The repair wasn't a perfect fit so just filled it out with brass and faired it in


    A quick blast some epoxy, then filler and another lick of epoxy and it doesn't look too shabby.



    Not perfect but good enough as most of it is inside the door.
    The window rubbers will hide where I went off with the grinder.
    • IMG_6362.JPG
    • IMG_6353.JPG
  11. "doesn't look too shabby".......do you realise how good at this stuff you are getting? Many of us would not know where to start!
  12. Dcal

    Dcal Forum Supporter

    Antrim Northern Ireland
    Thanks Exuptoy,
    Its a bit silly how long this sort of think takes and can you imaging what it would cost if you had to pay (or charge) someone for fixing it!
    Fortunately I'm not counting the hours and really do enjoy the process of repairing something rather than just heading for the shops. (Even if there is a shop where I could get it)

    The brazing worked great, much better than I expected.
    If I had used Mig or Tig I think it would have been a mess and required a shed load of grinding.
    I hope the flux got all removed when I blasted it but you never know.
    Exuptoy likes this.
  13. Dieselkid 63

    Dieselkid 63 Banned from forklifts

    Wellington, New Zealand
    I know someone with a Maserati BiTurbo which is in a similar state of repair. There’s a lot of work and a lot of money involved in getting it roadworthy - he doesn’t do the repairs himself! Either way though it’s nice to see these old cars kept going, I love the eighties body shapes
    Exuptoy likes this.
  14. Dcal

    Dcal Forum Supporter

    Antrim Northern Ireland
    I've a mate that wanted something to fix-up so he bought a 205gti project. He was talking about getting a XR2 but I talked him out of that.

    He said he wanted something to work at it himself.
    I gave him a hand to put it together and get a years MOT on it and told him to enjoy it for a while.
    A few weeks later he ended up getting someone to completely gut and overhaul everything.
    It been off the road for 4 years, he must be £20K in and its still not finished.
    Don't think he will ever get his money out of it.
    Exuptoy likes this.
  15. dobbslc

    dobbslc Forum Supporter

    Hertfordshire UK
    "It's harder (but not impossible) to fall off a car."
    You are correct as I proved once by "falling off" my mates Marina in a pub carpark, (where else:whistle:)
    They had locked me out so I put my elbow in the open passenger window crouched down and held on, he got it into second gear before I decided to bail out as my feet were getting hot from the friction on the tarmac.......
    Minor cuts and bruises helped by the 6 pints of Lowenbrau aesthetic.:D
    Great work on that old Alfa BTW!
    Exuptoy and Dcal like this.
  16. Dcal

    Dcal Forum Supporter

    Antrim Northern Ireland
    Great times

    I served my time on Marinas and Minis when I was an apprentice motor vehicle technician with the post office (and BT)
    It was great learning (working on everything from chain saws to Arctics) but I remember having to do a safety check every 1500 miles and a service every 3000 miles.
    If an engine lasted 50,000 miles we had a party.

    How things have changed
    slim_boy_fat and dobbslc like this.
  17. Dcal

    Dcal Forum Supporter

    Antrim Northern Ireland
    Welding isn't finished yet, but to kid myself I'm making progress decided to work on trying to get some bits of the bodywork in primer.

    Easy bits was the inside of the dash and the front jacking points.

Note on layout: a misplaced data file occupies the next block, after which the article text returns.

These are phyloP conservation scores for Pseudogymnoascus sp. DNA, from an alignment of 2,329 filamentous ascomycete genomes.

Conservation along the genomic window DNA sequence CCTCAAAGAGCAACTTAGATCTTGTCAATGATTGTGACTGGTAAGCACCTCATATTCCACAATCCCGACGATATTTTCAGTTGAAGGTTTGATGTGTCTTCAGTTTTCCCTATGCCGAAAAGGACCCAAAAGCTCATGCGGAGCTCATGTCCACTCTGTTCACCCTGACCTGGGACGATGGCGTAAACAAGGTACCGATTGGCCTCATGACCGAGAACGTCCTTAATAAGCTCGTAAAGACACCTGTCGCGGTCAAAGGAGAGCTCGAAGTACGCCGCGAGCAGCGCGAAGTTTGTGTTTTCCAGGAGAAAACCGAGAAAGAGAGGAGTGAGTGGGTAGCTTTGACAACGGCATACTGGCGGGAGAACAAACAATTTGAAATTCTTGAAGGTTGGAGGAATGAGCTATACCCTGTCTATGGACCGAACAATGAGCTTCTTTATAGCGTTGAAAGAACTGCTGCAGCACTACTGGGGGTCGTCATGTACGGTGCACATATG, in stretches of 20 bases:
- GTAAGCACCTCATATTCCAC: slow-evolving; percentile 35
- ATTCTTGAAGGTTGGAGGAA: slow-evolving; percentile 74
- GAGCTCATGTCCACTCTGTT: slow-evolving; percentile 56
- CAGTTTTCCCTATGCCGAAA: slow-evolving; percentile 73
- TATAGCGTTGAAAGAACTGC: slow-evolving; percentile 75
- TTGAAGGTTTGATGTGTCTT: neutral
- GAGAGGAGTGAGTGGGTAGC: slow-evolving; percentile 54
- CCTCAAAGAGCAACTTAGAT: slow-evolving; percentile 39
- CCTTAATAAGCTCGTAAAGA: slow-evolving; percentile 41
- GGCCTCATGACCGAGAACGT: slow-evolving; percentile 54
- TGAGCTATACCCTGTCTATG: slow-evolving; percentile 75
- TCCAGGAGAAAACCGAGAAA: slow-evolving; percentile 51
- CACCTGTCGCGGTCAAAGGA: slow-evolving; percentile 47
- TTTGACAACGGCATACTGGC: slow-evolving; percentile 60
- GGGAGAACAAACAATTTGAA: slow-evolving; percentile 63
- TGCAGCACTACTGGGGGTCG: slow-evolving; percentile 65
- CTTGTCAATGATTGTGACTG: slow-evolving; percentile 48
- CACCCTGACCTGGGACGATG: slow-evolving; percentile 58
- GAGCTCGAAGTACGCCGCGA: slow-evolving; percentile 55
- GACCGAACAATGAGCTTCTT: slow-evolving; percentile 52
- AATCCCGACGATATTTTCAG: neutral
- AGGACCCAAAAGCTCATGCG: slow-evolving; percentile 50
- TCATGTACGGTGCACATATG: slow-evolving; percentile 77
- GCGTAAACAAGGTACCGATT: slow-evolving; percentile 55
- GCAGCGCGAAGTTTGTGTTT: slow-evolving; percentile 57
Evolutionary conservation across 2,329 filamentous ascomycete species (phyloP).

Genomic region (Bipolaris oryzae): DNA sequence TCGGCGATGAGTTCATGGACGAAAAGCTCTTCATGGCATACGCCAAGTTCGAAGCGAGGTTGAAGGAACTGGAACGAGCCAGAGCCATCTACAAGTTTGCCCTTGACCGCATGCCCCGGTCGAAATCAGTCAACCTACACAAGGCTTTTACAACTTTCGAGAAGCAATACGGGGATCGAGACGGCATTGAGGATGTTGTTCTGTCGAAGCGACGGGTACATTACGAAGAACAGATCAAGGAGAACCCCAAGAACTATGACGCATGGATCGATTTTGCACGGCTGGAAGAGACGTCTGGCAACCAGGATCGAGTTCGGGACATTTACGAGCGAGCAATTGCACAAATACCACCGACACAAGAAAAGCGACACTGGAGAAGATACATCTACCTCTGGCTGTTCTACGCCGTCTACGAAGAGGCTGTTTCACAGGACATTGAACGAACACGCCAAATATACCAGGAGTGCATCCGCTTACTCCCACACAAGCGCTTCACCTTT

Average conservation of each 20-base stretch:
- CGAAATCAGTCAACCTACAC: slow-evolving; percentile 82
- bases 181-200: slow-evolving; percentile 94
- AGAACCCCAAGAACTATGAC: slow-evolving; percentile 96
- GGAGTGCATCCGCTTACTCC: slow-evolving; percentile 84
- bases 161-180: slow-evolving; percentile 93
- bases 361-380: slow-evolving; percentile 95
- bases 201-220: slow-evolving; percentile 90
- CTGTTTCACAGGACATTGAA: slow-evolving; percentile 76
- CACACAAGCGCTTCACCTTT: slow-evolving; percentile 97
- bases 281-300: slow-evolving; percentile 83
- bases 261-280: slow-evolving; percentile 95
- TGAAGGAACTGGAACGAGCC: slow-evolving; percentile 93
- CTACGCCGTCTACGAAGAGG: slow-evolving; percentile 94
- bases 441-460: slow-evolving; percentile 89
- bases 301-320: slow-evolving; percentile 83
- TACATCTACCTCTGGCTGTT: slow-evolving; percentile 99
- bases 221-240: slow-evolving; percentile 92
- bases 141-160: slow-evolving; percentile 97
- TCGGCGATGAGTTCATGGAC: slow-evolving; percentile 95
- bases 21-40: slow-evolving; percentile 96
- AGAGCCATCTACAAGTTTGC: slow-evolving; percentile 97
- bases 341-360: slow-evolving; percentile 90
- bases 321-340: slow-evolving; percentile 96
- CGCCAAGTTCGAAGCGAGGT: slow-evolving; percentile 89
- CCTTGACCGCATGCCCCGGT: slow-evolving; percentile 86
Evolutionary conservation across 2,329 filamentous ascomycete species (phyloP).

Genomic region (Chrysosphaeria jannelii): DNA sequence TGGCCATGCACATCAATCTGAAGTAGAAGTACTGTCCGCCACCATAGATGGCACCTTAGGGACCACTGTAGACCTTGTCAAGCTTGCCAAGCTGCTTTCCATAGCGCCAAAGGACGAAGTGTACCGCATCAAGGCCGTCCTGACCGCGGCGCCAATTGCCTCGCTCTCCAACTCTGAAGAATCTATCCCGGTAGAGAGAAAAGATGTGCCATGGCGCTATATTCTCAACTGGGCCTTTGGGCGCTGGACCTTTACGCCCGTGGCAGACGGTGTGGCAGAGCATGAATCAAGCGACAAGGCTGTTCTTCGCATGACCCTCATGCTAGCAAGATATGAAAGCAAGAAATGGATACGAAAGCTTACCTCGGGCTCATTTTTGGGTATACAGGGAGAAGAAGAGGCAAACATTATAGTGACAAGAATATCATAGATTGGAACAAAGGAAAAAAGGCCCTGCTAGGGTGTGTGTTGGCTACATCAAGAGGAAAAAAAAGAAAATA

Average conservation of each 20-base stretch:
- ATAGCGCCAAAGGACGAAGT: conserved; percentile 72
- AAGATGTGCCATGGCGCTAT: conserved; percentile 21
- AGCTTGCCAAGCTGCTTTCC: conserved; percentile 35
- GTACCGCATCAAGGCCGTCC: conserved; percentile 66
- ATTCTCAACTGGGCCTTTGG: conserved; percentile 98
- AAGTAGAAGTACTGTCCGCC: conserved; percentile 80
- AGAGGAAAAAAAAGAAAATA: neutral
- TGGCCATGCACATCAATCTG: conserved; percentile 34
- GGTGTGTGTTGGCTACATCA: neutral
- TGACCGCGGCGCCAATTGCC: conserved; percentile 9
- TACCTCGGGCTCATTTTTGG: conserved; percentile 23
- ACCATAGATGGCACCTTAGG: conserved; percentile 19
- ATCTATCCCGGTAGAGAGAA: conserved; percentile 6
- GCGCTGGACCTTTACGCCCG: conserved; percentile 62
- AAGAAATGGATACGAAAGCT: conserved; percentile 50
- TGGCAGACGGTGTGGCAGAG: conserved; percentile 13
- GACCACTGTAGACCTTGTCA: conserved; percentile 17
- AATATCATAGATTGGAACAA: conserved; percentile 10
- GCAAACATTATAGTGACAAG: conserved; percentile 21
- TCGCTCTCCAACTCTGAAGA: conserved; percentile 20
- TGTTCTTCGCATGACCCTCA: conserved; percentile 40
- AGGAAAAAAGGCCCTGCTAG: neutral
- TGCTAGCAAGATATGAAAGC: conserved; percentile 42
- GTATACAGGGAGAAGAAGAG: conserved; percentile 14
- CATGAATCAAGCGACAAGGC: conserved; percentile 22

First job was to remove all the sound deadening from behind the dash


    Then a coat of Jotan 87A


    Then seam seal and another coat of Jotan and a brush coat of black


    After that lot dried I was able to apply the sound-deading back on to the bits removed for repair.



    Before i could finish the DS floor area, you guessed it, I needed another patch. (The one at the drain hole) I also needed to grind the welds on the jacking point repair.

    But got that side finished as well

    The PS doors were welded up a long time ago (still need to do the DS) and as I need to hang the doors to get every thing to line up before tweaking the door gaps etc. I decided to fill and prime the door bottoms.
    I had already applied a coat of epoxy so I thought I just needed to flat and fill but it's never that simple.

    After removing the old sealer form the bottom of the doors I needed to treat and then reapply epoxy before applying the seam sealer.
    The seam sealer is tricky to get right without a bit of practice but it turned out ok.


    I trimmed off the edges after the sealer dried
    Then it's on with the plop

    Before more epoxy primer


    Note the dust on Farecla guide coat (that I will never use again) it just clogs the sandpaper and puts a black soot type substance everywhere.
    It's supposed to be quick and you don't need to wait for it to dry, but that because it never dries!

    Still you have to try these things, but I'll stick with a proper guide coat paint.
    Rannsachair, Tangledfeet and Wallace like this.
  18. Dieselkid 63

    Dieselkid 63 Banned from forklifts

    Wellington, New Zealand
    When I’m working on my (many) iron toys, if I take them back to bare metal I always prime, even if I’ll be stripping paint beside the bit I just did, you just want that protection on the metal to stop it oxidising. As ever, I’m greatly impressed with this build.
  19. bricol Member

    N.Yorks, UK
    I'll say it again - be careful with the epoxy primer. The instructions say to blast or abrade to give it sufficient key - and that is my long term experience (10yrs) of using it. Sticks like the proverbial shite to a blanket where its blasted - and comes off in flakes where not.
  20. Amazed.com once again! Lovely job. I use 1-2-1 epoxy mastic from Rustbuster and it is a superb product, never had an issue. What a couple of guys on the VW T2 forums tend to do is mix up enough then any left over pour it into the door skins and cavities so it stops the oxygen and moisture getting between the skins and stops them starting to rust. A nice idea I think.